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‘Spirit of new changed Russia’ to be main selling point for 2018 World Cup — organizer

October 20, 2014, 19:43 UTC+3 MOSCOW
We would like to show a true open nation, a very hospitable nation, Alexey Sorokin, the CEO of Russia 2018 organizing committee, said
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Alexey Sorokin

Alexey Sorokin

© ITAR-TASS/Sergey Fadeichev

MOSCOW, October 20. /TASS/. Current political situation and the recent pressure on Moscow from the West should not affect Russia’s preparations for hosting the FIFA World Cup in 2018 as football and politics should not be mixed together, Alexey Sorokin, the CEO of Russia 2018 organizing committee, said,

“We have full support from FIFA,” Sorokin said in an exclusive interview with CNN, aired on Monday. “We don’t see any reason why the World Cup should be affected by any political developments. It’s a very peaceful, a very joyful tournament, which has nothing to do with the politics.”

Some of the Western politicians earlier voiced calls to strip Russia of the right to host the World Cup in 2018 as a form of penalty regarding Moscow’s stance on the developments in neighboring Ukraine.

In particular, British Deputy Prime Minister Nick Clegg said in a July interview with the Sunday Times that it was “unthinkable” for the global football contest to take place in Russia and stripping the country of the right to hold the event would be a "very potent political and symbolic sanction."

World football’s governing body, however, spoke against the possibility of relocating the 2018 World Cup, insisting that the tournament in Russia could be “a force for good.” ''History has shown so far that boycotting sport events or a policy of isolation or confrontation are not the most effective ways to solve problems,'' FIFA said in its statement in July.

Speaking further about the World Cup in Russia, Sorokin said that the country wants “to make sure that everybody is welcome here and everybody will feel great during the World Cup.”

Asked what would be the main selling point for the World Cup in Russia, Sorokin said it would be “the spirit of new changed Russia.” “Possibly it will be about disbanding certain stereotypes, which might float around in other societies,” he told CNN. “We would like to show a true open nation, a very hospitable nation.”

Commenting on numerous media reports concerning safety and human rights situation in Russia ahead of the 2014 Winter Olympics, hosted by Russia earlier in the year, Sorokin said most of them were not true and the Games proved it in the end. “There were many fears, which in the end did not turn into reality. And that is one of the good things about Sochi. We do not know where they (fears) came from and what was the reason why they appeared,” he said.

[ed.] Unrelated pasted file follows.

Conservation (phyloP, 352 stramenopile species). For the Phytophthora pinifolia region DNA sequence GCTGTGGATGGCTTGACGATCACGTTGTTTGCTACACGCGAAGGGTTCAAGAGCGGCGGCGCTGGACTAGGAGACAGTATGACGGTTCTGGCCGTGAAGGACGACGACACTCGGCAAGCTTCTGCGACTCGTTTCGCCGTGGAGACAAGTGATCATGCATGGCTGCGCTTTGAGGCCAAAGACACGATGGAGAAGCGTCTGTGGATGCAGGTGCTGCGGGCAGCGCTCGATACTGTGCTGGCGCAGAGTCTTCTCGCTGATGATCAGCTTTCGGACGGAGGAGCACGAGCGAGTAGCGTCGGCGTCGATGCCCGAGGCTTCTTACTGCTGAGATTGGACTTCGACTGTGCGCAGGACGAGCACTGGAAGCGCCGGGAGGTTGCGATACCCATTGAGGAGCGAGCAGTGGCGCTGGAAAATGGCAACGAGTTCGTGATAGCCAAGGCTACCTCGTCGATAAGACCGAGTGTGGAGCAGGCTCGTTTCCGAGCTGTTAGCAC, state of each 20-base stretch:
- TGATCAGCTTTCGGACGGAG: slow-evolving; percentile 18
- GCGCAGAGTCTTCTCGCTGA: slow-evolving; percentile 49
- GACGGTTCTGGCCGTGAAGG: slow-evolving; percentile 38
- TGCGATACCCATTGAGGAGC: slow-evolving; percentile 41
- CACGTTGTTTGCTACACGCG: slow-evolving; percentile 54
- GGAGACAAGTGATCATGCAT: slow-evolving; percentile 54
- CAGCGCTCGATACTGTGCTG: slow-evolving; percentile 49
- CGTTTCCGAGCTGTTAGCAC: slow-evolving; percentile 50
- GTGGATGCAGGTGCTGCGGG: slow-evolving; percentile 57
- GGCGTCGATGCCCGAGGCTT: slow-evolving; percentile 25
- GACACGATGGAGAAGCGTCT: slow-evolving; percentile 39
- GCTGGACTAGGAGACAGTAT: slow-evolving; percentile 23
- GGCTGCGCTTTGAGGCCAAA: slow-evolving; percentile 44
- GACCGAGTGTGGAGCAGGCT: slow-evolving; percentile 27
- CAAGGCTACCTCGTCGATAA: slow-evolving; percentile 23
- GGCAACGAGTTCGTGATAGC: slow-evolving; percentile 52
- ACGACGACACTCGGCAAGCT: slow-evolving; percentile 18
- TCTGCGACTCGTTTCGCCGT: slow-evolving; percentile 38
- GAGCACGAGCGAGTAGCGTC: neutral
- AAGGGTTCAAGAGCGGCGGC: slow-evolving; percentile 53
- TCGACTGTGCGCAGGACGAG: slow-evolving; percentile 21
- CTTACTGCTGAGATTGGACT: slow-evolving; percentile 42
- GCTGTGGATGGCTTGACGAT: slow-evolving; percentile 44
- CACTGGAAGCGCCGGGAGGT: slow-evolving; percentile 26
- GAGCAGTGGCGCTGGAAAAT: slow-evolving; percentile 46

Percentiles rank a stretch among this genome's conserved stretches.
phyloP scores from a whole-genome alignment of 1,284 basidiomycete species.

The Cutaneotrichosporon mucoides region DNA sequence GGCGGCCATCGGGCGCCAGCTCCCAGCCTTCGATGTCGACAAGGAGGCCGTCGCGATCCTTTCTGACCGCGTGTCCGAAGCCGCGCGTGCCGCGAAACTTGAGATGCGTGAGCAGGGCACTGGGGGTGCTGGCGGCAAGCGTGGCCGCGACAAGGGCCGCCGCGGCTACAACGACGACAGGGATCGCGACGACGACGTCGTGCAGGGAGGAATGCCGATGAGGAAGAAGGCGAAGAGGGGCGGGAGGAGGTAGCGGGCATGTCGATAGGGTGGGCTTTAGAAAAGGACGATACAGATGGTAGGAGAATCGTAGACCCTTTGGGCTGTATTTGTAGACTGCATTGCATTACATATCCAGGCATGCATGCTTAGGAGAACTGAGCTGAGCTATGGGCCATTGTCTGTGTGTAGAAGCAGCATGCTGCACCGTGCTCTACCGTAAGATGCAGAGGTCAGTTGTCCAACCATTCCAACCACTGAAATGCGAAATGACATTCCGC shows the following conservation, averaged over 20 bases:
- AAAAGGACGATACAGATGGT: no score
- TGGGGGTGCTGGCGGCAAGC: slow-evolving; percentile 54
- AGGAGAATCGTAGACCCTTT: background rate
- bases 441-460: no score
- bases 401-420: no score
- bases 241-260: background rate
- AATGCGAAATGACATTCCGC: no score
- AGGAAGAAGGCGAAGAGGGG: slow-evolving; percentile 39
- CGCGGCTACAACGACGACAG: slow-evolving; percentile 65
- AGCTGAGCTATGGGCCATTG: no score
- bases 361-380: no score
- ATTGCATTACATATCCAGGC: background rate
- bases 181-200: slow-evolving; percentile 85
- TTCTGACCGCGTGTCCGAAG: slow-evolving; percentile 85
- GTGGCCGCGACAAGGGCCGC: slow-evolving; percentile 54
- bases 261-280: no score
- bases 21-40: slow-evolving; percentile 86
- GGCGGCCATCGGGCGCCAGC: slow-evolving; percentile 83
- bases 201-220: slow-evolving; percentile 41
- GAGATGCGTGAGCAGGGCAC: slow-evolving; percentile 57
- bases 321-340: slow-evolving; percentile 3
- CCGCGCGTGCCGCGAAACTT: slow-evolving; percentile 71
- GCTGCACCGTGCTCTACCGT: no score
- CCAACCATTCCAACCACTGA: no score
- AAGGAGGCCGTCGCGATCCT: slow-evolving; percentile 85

Russia’s Black Sea resort city of Sochi hosted in February and March the 2014 Winter Olympic and Paralympic Games, which, according to international sports officials, athletes and visitors, were organized at the highest level possible and provided up-to-date infrastructure at all levels, as well as security for all participants in the event.

Commenting on recent disciplinary sanctions in regard to Russian football clubs over misbehavior of their fans, who are in particular accused of race-hate attitude during matches, Sorokin said no such behavior must be allowed. “The World Cup is not the place for discrimination and that involves human rights as well,” he said.

Asked whether he gets to talk to Russian President Vladimir Putin often during the preparations for the World Cup, Sorokin said it would have been better to put question about how deeply the president was involved in the run-up to the global football championship.

“What is important is that he (Putin) knows everything that is happening in the preparations for the World Cup,” Sorokin told CNN. “He is involved in that, he sees (FIFA) President (Sepp) Blatter regularly. He is aware of everything that is happening around the World Cup in our country.”

Russia won the bid to host the 2018 World Cup over three years ago in a tight race against the joint bid from England, Portugal and Spain and the joint bid on behalf of Belgium and the Netherlands.

Shortly before Brazil’s fabulous city of Rio de Janeiro dropped the curtains on the 2014 World Cup with the final Germany-Argentina clash on July 13, the baton of the global football tournament’s hosting nations was passed on to Russia.

The symbolic hand-over ceremony of the right to host the World Cup tournament was held at the iconic 74,700-seat capacity Maracana Stadium in Rio de Janeiro and was attended by FIFA President Blatter, Brazilian President Dilma Rousseff and Russian President Putin.

In August, Putin said that the number of 12 stadiums in a total of 11 cities selected to host the World Cup would not be changed. The Russian president said, however, that in terms of financial spending on the World Cup preparations for Russia would be an “uneasy story,” but manageable.

Russia selected 11 host cities to be the venues for the matches of the 2018 World Cup and they are Moscow, St. Petersburg, Sochi, Kazan, Saransk, Kaliningrad, Volgograd, Rostov-on-Don, Nizhny Novgorod, Yekaterinburg and Samara.

The matches of the 2018 World Cup will be held at 12 stadiums located in the 11 mentioned above cities across Russia. Two of the stadiums are located in the Russian capital.

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